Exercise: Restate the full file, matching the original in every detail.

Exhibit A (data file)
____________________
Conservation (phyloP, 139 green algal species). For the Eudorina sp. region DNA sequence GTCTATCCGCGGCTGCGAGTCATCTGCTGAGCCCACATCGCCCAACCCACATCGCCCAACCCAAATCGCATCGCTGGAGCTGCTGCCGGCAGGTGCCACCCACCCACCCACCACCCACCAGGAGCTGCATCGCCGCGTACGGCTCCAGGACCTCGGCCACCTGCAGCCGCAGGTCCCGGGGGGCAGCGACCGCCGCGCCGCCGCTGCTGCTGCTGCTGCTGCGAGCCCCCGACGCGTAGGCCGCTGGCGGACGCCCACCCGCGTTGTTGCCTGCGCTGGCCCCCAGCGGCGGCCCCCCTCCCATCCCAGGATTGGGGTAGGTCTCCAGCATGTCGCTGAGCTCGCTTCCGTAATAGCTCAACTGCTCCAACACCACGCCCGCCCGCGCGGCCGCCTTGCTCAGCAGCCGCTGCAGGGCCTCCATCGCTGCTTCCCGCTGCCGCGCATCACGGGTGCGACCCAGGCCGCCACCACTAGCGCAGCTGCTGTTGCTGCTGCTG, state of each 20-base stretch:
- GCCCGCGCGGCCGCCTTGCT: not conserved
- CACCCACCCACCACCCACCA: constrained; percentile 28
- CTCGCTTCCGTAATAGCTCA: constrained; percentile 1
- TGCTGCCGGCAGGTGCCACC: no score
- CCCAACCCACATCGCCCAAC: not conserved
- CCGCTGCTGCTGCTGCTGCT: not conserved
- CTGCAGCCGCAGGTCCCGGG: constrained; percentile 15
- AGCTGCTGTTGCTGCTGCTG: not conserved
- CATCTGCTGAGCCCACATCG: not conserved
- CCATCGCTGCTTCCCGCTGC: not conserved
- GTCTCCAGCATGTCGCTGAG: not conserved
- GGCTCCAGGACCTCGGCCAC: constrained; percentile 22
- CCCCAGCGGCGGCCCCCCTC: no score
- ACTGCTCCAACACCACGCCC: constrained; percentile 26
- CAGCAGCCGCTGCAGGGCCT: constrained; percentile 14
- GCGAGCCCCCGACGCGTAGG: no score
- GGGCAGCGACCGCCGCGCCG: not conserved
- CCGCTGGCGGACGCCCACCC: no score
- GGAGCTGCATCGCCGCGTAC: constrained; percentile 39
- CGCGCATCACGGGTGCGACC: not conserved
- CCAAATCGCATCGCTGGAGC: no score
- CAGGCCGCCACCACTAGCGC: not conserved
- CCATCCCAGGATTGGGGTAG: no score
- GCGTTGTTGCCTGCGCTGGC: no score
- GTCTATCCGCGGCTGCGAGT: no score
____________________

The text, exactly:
Conservation (phyloP, 139 green algal species). For the Eudorina sp. region DNA sequence GTCTATCCGCGGCTGCGAGTCATCTGCTGAGCCCACATCGCCCAACCCACATCGCCCAACCCAAATCGCATCGCTGGAGCTGCTGCCGGCAGGTGCCACCCACCCACCCACCACCCACCAGGAGCTGCATCGCCGCGTACGGCTCCAGGACCTCGGCCACCTGCAGCCGCAGGTCCCGGGGGGCAGCGACCGCCGCGCCGCCGCTGCTGCTGCTGCTGCTGCGAGCCCCCGACGCGTAGGCCGCTGGCGGACGCCCACCCGCGTTGTTGCCTGCGCTGGCCCCCAGCGGCGGCCCCCCTCCCATCCCAGGATTGGGGTAGGTCTCCAGCATGTCGCTGAGCTCGCTTCCGTAATAGCTCAACTGCTCCAACACCACGCCCGCCCGCGCGGCCGCCTTGCTCAGCAGCCGCTGCAGGGCCTCCATCGCTGCTTCCCGCTGCCGCGCATCACGGGTGCGACCCAGGCCGCCACCACTAGCGCAGCTGCTGTTGCTGCTGCTG, state of each 20-base stretch:
- GCCCGCGCGGCCGCCTTGCT: not conserved
- CACCCACCCACCACCCACCA: constrained; percentile 28
- CTCGCTTCCGTAATAGCTCA: constrained; percentile 1
- TGCTGCCGGCAGGTGCCACC: no score
- CCCAACCCACATCGCCCAAC: not conserved
- CCGCTGCTGCTGCTGCTGCT: not conserved
- CTGCAGCCGCAGGTCCCGGG: constrained; percentile 15
- AGCTGCTGTTGCTGCTGCTG: not conserved
- CATCTGCTGAGCCCACATCG: not conserved
- CCATCGCTGCTTCCCGCTGC: not conserved
- GTCTCCAGCATGTCGCTGAG: not conserved
- GGCTCCAGGACCTCGGCCAC: constrained; percentile 22
- CCCCAGCGGCGGCCCCCCTC: no score
- ACTGCTCCAACACCACGCCC: constrained; percentile 26
- CAGCAGCCGCTGCAGGGCCT: constrained; percentile 14
- GCGAGCCCCCGACGCGTAGG: no score
- GGGCAGCGACCGCCGCGCCG: not conserved
- CCGCTGGCGGACGCCCACCC: no score
- GGAGCTGCATCGCCGCGTAC: constrained; percentile 39
- CGCGCATCACGGGTGCGACC: not conserved
- CCAAATCGCATCGCTGGAGC: no score
- CAGGCCGCCACCACTAGCGC: not conserved
- CCATCCCAGGATTGGGGTAG: no score
- GCGTTGTTGCCTGCGCTGGC: no score
- GTCTATCCGCGGCTGCGAGT: no score